“In the US, women hold only 20 percent of tech jobs. For startups, it’s even worse: only 17 percent of startup founders are women, who receive 2.2 percent of funding. Black women only receive 0.2 percent in funding,” according to Netta Jenkins, vice president of global inclusion for The Mosaic Group & Ask Applications. Despite forward-thinking programs like Black Girls Code and Black Women Talk Tech, the numbers highlight an imbalance that can only be addressed from within corporations.
“This is why it’s key that women expose each other to leadership roles, encourage associate level employees to present in front of leadership teams and focus on creating pathways for women to enter tech in more powerful and creative ways,” said Jenkins.
Here are some tips from Bold on what steps an organization’s leaders can take to build a stronger female tech talent pipeline.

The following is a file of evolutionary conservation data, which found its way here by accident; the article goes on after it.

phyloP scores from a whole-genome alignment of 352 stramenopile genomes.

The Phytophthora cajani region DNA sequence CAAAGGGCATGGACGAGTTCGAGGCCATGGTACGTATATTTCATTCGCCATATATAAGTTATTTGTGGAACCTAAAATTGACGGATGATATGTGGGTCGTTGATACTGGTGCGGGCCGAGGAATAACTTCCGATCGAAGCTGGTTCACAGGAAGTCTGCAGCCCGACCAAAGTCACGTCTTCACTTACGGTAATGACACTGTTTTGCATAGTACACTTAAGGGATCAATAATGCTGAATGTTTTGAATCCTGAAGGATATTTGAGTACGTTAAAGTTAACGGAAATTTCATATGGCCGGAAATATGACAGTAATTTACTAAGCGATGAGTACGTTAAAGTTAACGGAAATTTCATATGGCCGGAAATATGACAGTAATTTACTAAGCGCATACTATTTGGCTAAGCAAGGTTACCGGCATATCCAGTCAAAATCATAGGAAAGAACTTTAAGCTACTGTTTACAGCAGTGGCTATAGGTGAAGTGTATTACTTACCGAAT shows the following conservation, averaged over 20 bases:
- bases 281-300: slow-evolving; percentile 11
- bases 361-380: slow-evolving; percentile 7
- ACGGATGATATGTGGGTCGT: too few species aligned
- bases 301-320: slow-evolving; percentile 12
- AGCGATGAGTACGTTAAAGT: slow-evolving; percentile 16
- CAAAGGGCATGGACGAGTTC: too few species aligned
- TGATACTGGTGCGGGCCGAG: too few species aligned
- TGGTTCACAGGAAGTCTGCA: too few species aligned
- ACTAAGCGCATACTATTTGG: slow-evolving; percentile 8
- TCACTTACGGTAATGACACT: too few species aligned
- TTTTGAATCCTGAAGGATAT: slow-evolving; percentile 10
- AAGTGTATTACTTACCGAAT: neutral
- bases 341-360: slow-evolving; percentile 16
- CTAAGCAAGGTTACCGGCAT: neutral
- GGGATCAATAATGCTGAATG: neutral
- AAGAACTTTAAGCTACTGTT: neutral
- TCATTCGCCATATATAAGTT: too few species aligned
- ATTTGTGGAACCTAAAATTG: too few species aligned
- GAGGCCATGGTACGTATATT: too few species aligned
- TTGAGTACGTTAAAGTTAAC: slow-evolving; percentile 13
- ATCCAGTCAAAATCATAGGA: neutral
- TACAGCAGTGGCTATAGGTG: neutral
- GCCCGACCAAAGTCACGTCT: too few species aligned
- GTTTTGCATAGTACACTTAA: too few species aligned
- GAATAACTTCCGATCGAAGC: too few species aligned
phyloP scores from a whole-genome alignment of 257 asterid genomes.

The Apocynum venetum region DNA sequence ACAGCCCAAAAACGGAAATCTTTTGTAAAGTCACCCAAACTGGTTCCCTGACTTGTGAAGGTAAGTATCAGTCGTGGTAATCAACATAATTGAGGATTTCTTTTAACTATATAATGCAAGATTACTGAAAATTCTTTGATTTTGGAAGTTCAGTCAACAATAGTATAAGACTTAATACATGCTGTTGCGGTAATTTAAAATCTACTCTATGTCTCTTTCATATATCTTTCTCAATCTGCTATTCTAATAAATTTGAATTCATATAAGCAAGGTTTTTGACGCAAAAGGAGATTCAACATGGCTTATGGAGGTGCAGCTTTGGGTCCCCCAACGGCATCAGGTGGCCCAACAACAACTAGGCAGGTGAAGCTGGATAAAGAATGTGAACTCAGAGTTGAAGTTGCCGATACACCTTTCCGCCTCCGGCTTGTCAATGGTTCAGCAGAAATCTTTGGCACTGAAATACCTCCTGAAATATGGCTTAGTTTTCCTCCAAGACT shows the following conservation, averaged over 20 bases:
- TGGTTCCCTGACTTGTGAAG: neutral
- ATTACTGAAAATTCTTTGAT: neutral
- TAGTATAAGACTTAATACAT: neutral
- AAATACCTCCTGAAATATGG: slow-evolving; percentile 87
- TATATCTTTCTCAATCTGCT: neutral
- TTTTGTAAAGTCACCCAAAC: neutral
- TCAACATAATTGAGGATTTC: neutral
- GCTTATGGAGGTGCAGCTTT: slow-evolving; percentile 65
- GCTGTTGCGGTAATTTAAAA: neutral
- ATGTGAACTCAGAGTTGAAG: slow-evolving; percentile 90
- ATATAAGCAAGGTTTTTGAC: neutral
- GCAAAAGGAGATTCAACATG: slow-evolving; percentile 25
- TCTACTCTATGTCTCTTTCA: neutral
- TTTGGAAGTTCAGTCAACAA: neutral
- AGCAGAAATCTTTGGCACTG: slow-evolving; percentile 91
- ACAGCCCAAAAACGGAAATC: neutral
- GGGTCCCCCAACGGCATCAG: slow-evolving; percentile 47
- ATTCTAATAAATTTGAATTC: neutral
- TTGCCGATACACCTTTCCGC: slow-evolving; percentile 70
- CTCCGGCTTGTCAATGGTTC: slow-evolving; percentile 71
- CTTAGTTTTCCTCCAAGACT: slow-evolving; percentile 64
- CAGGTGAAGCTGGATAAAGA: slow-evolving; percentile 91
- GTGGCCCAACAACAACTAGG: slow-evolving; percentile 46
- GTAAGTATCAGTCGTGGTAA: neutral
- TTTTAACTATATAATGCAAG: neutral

1) Welcome Change
Accept that change is good and that innovation and progress are driven by change. Take on the challenge within your company to evaluate deficiencies in diversity and inclusion. After taking inventory, make a conscious choice to create policies that will empower women to create and innovate.
2) Be Your Sister’s Keeper
One of the biggest challenges for many women is garnering support from other women within the workplace. Don’t view your sister as your competition, make her your complement. Be inspired to nurture the next generation of female leaders by providing tools for success based on your firsthand experiences.
3) Use Your Voice
Speak up! It’s not enough to simply have a seat at the table. You must open your mouth while there so the underrepresented perspective is heard. Make your presence known as a leader and advocate when those who need a voice are not in the room.
Remember, the mountain in front of many women may just be a molehill. Be committed to turning adversity into opportunity by welcoming change, looking out for your sisters and using your voice to be the change you want to see in the world.
Editor’s Note: Bold is a media sponsor of the Roadmap to Billions Conference.